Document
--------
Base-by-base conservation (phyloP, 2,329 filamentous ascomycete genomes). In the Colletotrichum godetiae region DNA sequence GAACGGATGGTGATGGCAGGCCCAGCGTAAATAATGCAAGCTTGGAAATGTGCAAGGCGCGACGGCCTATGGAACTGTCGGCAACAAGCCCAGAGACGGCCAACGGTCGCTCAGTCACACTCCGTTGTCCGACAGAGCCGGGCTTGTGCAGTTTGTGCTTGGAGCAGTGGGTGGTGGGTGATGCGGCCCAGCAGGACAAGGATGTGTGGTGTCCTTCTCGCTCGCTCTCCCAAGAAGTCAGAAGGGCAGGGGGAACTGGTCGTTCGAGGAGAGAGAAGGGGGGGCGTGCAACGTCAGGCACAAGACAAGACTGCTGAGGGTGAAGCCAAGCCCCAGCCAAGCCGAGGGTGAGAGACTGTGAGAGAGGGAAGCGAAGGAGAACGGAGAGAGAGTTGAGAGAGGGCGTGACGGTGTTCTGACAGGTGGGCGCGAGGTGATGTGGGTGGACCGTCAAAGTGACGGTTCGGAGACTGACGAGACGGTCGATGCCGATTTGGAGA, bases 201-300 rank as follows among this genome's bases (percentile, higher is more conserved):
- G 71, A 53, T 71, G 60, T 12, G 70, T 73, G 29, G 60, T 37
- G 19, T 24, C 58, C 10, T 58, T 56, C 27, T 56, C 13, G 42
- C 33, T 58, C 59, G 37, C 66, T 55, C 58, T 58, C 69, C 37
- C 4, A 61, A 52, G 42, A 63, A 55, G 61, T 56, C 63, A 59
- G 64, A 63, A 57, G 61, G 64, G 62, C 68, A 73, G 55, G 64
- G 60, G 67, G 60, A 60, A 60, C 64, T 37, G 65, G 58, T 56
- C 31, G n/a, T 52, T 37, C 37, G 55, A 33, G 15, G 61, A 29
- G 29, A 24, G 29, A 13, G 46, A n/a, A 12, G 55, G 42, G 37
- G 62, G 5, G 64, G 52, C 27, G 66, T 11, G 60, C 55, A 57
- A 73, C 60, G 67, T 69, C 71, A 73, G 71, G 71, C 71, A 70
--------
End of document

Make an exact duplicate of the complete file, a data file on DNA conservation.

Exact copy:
Base-by-base conservation (phyloP, 2,329 filamentous ascomycete genomes). In the Colletotrichum godetiae region DNA sequence GAACGGATGGTGATGGCAGGCCCAGCGTAAATAATGCAAGCTTGGAAATGTGCAAGGCGCGACGGCCTATGGAACTGTCGGCAACAAGCCCAGAGACGGCCAACGGTCGCTCAGTCACACTCCGTTGTCCGACAGAGCCGGGCTTGTGCAGTTTGTGCTTGGAGCAGTGGGTGGTGGGTGATGCGGCCCAGCAGGACAAGGATGTGTGGTGTCCTTCTCGCTCGCTCTCCCAAGAAGTCAGAAGGGCAGGGGGAACTGGTCGTTCGAGGAGAGAGAAGGGGGGGCGTGCAACGTCAGGCACAAGACAAGACTGCTGAGGGTGAAGCCAAGCCCCAGCCAAGCCGAGGGTGAGAGACTGTGAGAGAGGGAAGCGAAGGAGAACGGAGAGAGAGTTGAGAGAGGGCGTGACGGTGTTCTGACAGGTGGGCGCGAGGTGATGTGGGTGGACCGTCAAAGTGACGGTTCGGAGACTGACGAGACGGTCGATGCCGATTTGGAGA, bases 201-300 rank as follows among this genome's bases (percentile, higher is more conserved):
- G 71, A 53, T 71, G 60, T 12, G 70, T 73, G 29, G 60, T 37
- G 19, T 24, C 58, C 10, T 58, T 56, C 27, T 56, C 13, G 42
- C 33, T 58, C 59, G 37, C 66, T 55, C 58, T 58, C 69, C 37
- C 4, A 61, A 52, G 42, A 63, A 55, G 61, T 56, C 63, A 59
- G 64, A 63, A 57, G 61, G 64, G 62, C 68, A 73, G 55, G 64
- G 60, G 67, G 60, A 60, A 60, C 64, T 37, G 65, G 58, T 56
- C 31, G n/a, T 52, T 37, C 37, G 55, A 33, G 15, G 61, A 29
- G 29, A 24, G 29, A 13, G 46, A n/a, A 12, G 55, G 42, G 37
- G 62, G 5, G 64, G 52, C 27, G 66, T 11, G 60, C 55, A 57
- A 73, C 60, G 67, T 69, C 71, A 73, G 71, G 71, C 71, A 70